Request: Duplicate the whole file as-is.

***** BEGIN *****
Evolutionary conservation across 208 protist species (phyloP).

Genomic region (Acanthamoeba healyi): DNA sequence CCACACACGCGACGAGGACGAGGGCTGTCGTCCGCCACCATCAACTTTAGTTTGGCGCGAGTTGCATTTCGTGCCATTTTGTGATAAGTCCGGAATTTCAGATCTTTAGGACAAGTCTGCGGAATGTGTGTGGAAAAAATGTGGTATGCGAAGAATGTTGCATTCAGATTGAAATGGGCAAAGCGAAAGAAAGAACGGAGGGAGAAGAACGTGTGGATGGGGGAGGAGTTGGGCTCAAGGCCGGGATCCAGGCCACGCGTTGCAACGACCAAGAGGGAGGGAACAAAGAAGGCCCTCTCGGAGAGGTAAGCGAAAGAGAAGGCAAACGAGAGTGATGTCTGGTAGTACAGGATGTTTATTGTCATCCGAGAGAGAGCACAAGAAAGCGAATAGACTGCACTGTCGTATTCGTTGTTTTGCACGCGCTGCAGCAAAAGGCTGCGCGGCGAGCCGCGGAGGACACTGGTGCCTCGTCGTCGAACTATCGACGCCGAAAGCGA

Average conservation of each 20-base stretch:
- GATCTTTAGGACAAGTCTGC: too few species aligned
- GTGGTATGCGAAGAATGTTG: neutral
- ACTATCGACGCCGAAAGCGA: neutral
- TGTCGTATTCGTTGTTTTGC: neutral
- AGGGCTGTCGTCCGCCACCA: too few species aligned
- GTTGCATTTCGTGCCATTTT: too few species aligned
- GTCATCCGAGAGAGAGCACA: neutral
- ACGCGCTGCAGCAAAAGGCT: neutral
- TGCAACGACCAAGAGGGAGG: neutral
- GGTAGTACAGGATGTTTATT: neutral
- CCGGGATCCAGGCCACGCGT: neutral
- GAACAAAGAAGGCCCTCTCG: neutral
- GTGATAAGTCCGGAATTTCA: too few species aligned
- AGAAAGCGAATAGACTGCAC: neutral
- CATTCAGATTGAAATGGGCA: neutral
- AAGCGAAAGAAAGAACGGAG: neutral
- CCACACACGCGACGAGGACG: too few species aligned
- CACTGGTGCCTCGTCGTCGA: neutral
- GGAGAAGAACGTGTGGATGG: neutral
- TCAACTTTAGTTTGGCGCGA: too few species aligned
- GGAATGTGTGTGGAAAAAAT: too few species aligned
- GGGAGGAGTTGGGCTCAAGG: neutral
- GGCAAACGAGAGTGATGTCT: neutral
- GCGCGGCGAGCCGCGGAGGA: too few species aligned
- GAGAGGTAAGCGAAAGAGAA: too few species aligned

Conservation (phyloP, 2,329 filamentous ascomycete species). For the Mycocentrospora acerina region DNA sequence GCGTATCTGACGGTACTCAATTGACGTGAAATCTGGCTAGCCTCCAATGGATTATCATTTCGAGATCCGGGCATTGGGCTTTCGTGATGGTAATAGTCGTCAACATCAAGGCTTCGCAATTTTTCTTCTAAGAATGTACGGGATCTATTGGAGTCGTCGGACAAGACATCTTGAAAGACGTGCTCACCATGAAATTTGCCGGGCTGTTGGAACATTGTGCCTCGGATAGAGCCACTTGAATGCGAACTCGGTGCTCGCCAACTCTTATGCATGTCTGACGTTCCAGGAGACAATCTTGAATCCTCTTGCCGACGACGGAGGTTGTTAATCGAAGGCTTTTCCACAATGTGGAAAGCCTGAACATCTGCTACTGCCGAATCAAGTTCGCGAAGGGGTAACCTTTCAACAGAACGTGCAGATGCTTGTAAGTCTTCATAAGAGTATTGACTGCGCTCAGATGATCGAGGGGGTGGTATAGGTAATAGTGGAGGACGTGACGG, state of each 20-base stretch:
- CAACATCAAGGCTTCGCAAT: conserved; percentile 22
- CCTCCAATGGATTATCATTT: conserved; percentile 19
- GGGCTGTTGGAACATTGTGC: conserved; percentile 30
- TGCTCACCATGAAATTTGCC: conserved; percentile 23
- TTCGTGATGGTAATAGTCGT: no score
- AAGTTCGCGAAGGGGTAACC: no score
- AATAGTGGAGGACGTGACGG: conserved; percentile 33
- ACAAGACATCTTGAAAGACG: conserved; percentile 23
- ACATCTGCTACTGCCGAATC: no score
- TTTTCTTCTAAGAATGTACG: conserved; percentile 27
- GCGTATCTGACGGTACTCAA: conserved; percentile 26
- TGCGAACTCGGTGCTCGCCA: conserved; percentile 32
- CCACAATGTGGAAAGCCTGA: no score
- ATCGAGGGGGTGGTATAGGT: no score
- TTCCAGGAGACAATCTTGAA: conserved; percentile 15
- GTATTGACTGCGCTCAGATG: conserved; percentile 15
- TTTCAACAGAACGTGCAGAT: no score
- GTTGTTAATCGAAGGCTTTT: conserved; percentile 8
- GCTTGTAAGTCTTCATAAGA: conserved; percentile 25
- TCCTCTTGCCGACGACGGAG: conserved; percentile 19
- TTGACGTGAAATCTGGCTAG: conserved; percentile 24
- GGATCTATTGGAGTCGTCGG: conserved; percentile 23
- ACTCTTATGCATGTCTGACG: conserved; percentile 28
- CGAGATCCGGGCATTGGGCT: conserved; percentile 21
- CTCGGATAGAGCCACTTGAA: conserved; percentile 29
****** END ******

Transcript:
Evolutionary conservation across 208 protist species (phyloP).

Genomic region (Acanthamoeba healyi): DNA sequence CCACACACGCGACGAGGACGAGGGCTGTCGTCCGCCACCATCAACTTTAGTTTGGCGCGAGTTGCATTTCGTGCCATTTTGTGATAAGTCCGGAATTTCAGATCTTTAGGACAAGTCTGCGGAATGTGTGTGGAAAAAATGTGGTATGCGAAGAATGTTGCATTCAGATTGAAATGGGCAAAGCGAAAGAAAGAACGGAGGGAGAAGAACGTGTGGATGGGGGAGGAGTTGGGCTCAAGGCCGGGATCCAGGCCACGCGTTGCAACGACCAAGAGGGAGGGAACAAAGAAGGCCCTCTCGGAGAGGTAAGCGAAAGAGAAGGCAAACGAGAGTGATGTCTGGTAGTACAGGATGTTTATTGTCATCCGAGAGAGAGCACAAGAAAGCGAATAGACTGCACTGTCGTATTCGTTGTTTTGCACGCGCTGCAGCAAAAGGCTGCGCGGCGAGCCGCGGAGGACACTGGTGCCTCGTCGTCGAACTATCGACGCCGAAAGCGA

Average conservation of each 20-base stretch:
- GATCTTTAGGACAAGTCTGC: too few species aligned
- GTGGTATGCGAAGAATGTTG: neutral
- ACTATCGACGCCGAAAGCGA: neutral
- TGTCGTATTCGTTGTTTTGC: neutral
- AGGGCTGTCGTCCGCCACCA: too few species aligned
- GTTGCATTTCGTGCCATTTT: too few species aligned
- GTCATCCGAGAGAGAGCACA: neutral
- ACGCGCTGCAGCAAAAGGCT: neutral
- TGCAACGACCAAGAGGGAGG: neutral
- GGTAGTACAGGATGTTTATT: neutral
- CCGGGATCCAGGCCACGCGT: neutral
- GAACAAAGAAGGCCCTCTCG: neutral
- GTGATAAGTCCGGAATTTCA: too few species aligned
- AGAAAGCGAATAGACTGCAC: neutral
- CATTCAGATTGAAATGGGCA: neutral
- AAGCGAAAGAAAGAACGGAG: neutral
- CCACACACGCGACGAGGACG: too few species aligned
- CACTGGTGCCTCGTCGTCGA: neutral
- GGAGAAGAACGTGTGGATGG: neutral
- TCAACTTTAGTTTGGCGCGA: too few species aligned
- GGAATGTGTGTGGAAAAAAT: too few species aligned
- GGGAGGAGTTGGGCTCAAGG: neutral
- GGCAAACGAGAGTGATGTCT: neutral
- GCGCGGCGAGCCGCGGAGGA: too few species aligned
- GAGAGGTAAGCGAAAGAGAA: too few species aligned

Conservation (phyloP, 2,329 filamentous ascomycete species). For the Mycocentrospora acerina region DNA sequence GCGTATCTGACGGTACTCAATTGACGTGAAATCTGGCTAGCCTCCAATGGATTATCATTTCGAGATCCGGGCATTGGGCTTTCGTGATGGTAATAGTCGTCAACATCAAGGCTTCGCAATTTTTCTTCTAAGAATGTACGGGATCTATTGGAGTCGTCGGACAAGACATCTTGAAAGACGTGCTCACCATGAAATTTGCCGGGCTGTTGGAACATTGTGCCTCGGATAGAGCCACTTGAATGCGAACTCGGTGCTCGCCAACTCTTATGCATGTCTGACGTTCCAGGAGACAATCTTGAATCCTCTTGCCGACGACGGAGGTTGTTAATCGAAGGCTTTTCCACAATGTGGAAAGCCTGAACATCTGCTACTGCCGAATCAAGTTCGCGAAGGGGTAACCTTTCAACAGAACGTGCAGATGCTTGTAAGTCTTCATAAGAGTATTGACTGCGCTCAGATGATCGAGGGGGTGGTATAGGTAATAGTGGAGGACGTGACGG, state of each 20-base stretch:
- CAACATCAAGGCTTCGCAAT: conserved; percentile 22
- CCTCCAATGGATTATCATTT: conserved; percentile 19
- GGGCTGTTGGAACATTGTGC: conserved; percentile 30
- TGCTCACCATGAAATTTGCC: conserved; percentile 23
- TTCGTGATGGTAATAGTCGT: no score
- AAGTTCGCGAAGGGGTAACC: no score
- AATAGTGGAGGACGTGACGG: conserved; percentile 33
- ACAAGACATCTTGAAAGACG: conserved; percentile 23
- ACATCTGCTACTGCCGAATC: no score
- TTTTCTTCTAAGAATGTACG: conserved; percentile 27
- GCGTATCTGACGGTACTCAA: conserved; percentile 26
- TGCGAACTCGGTGCTCGCCA: conserved; percentile 32
- CCACAATGTGGAAAGCCTGA: no score
- ATCGAGGGGGTGGTATAGGT: no score
- TTCCAGGAGACAATCTTGAA: conserved; percentile 15
- GTATTGACTGCGCTCAGATG: conserved; percentile 15
- TTTCAACAGAACGTGCAGAT: no score
- GTTGTTAATCGAAGGCTTTT: conserved; percentile 8
- GCTTGTAAGTCTTCATAAGA: conserved; percentile 25
- TCCTCTTGCCGACGACGGAG: conserved; percentile 19
- TTGACGTGAAATCTGGCTAG: conserved; percentile 24
- GGATCTATTGGAGTCGTCGG: conserved; percentile 23
- ACTCTTATGCATGTCTGACG: conserved; percentile 28
- CGAGATCCGGGCATTGGGCT: conserved; percentile 21
- CTCGGATAGAGCCACTTGAA: conserved; percentile 29